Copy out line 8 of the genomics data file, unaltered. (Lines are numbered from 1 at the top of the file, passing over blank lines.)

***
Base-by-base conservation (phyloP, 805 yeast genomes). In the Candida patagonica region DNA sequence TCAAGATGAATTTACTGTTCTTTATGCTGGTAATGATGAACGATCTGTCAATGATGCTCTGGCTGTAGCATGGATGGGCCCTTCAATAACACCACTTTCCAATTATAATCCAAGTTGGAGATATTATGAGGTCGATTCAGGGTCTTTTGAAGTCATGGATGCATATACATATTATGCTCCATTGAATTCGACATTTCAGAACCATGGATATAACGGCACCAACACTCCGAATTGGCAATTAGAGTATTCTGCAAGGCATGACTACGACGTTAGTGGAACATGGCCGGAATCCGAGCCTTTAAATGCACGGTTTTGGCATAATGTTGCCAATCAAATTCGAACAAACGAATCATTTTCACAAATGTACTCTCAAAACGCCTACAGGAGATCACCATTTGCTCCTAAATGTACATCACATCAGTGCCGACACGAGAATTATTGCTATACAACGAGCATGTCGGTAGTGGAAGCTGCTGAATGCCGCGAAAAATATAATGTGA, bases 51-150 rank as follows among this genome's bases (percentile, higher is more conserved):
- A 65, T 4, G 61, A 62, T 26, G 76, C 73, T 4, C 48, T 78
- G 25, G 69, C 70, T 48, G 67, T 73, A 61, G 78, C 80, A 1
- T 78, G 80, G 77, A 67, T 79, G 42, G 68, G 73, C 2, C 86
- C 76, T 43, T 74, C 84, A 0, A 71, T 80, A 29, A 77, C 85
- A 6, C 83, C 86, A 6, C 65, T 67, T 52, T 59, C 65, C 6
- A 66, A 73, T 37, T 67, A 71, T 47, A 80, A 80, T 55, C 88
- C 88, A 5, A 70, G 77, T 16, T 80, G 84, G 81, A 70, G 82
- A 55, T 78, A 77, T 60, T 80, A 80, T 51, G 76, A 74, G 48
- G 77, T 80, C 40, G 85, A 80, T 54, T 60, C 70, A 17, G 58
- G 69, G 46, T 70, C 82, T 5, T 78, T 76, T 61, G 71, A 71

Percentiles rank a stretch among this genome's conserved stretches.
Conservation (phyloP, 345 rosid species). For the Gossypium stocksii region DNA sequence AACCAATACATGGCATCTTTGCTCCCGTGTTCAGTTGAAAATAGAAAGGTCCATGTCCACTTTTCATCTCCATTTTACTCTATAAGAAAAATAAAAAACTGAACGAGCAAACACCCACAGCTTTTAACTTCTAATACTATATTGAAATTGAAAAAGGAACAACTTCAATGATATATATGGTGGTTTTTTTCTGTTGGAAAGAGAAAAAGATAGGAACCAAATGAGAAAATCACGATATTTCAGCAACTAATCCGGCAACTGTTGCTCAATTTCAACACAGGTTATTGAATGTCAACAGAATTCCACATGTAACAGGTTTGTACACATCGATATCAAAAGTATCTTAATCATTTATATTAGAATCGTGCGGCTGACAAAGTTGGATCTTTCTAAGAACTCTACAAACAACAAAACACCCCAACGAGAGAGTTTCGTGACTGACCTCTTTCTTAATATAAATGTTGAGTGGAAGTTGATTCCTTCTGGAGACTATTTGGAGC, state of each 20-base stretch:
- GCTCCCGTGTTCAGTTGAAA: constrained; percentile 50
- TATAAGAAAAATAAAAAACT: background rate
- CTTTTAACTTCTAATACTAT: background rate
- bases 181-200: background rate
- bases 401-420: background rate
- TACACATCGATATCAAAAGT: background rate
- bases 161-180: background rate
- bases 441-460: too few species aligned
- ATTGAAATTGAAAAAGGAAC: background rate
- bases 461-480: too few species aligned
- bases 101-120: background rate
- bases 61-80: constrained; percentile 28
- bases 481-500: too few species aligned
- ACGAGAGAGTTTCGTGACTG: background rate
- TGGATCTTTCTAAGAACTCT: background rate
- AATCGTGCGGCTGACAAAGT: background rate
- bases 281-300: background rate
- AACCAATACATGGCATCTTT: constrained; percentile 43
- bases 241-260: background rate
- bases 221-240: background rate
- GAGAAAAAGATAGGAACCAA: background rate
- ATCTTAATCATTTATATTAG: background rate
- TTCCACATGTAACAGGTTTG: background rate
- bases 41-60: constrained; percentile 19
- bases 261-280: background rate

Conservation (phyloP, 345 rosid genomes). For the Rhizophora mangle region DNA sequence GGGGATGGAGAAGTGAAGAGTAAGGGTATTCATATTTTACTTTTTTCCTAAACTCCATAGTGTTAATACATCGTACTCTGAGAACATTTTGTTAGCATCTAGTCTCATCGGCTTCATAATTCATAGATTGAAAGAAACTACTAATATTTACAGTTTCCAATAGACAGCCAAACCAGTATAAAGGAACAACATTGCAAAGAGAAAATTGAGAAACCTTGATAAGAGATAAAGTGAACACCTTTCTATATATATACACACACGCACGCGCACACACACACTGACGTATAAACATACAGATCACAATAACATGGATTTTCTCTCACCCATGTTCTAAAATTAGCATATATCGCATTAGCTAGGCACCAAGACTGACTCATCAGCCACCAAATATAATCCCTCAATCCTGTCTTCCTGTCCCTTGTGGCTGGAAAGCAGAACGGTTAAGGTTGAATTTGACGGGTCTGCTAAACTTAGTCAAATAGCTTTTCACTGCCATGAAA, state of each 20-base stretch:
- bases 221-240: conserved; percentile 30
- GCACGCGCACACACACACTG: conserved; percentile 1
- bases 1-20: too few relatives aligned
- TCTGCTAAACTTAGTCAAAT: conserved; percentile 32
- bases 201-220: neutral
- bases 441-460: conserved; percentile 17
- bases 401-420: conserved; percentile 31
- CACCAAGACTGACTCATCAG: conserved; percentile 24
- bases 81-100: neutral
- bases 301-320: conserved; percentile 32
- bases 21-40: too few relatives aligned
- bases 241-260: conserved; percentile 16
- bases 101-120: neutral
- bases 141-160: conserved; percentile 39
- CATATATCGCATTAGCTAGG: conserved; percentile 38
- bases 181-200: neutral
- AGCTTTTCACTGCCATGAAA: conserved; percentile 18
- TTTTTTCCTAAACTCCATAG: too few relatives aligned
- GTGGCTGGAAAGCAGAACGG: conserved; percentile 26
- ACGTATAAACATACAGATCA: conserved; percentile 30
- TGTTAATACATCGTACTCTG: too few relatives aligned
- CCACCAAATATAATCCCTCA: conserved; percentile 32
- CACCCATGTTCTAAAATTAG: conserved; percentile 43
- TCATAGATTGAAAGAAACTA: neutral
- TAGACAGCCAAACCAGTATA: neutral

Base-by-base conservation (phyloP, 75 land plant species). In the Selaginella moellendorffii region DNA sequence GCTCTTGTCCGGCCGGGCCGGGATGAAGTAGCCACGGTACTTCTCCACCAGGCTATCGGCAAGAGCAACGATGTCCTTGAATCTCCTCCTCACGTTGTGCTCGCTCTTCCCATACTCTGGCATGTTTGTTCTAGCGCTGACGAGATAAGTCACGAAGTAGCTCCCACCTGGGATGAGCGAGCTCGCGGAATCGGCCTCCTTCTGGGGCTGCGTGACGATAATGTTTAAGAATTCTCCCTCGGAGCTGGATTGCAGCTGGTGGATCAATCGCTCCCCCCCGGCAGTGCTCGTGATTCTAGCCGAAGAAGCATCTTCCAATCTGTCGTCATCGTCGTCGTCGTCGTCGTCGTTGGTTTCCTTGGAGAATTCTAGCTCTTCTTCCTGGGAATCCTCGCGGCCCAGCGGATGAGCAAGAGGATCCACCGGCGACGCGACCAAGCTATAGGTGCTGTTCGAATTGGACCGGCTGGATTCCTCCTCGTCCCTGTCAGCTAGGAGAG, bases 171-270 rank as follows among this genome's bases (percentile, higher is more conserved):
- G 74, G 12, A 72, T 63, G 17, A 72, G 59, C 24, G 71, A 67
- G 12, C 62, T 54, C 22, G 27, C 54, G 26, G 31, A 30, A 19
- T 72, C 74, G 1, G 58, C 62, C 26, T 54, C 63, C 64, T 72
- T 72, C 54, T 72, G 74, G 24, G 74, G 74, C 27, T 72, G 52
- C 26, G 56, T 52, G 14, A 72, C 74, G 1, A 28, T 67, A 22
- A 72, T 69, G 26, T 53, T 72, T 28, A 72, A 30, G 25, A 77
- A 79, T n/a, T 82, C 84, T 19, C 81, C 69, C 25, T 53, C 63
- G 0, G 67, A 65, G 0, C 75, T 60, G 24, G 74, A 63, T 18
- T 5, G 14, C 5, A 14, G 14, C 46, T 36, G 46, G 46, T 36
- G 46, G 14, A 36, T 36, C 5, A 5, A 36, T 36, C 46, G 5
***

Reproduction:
- C 88, A 5, A 70, G 77, T 16, T 80, G 84, G 81, A 70, G 82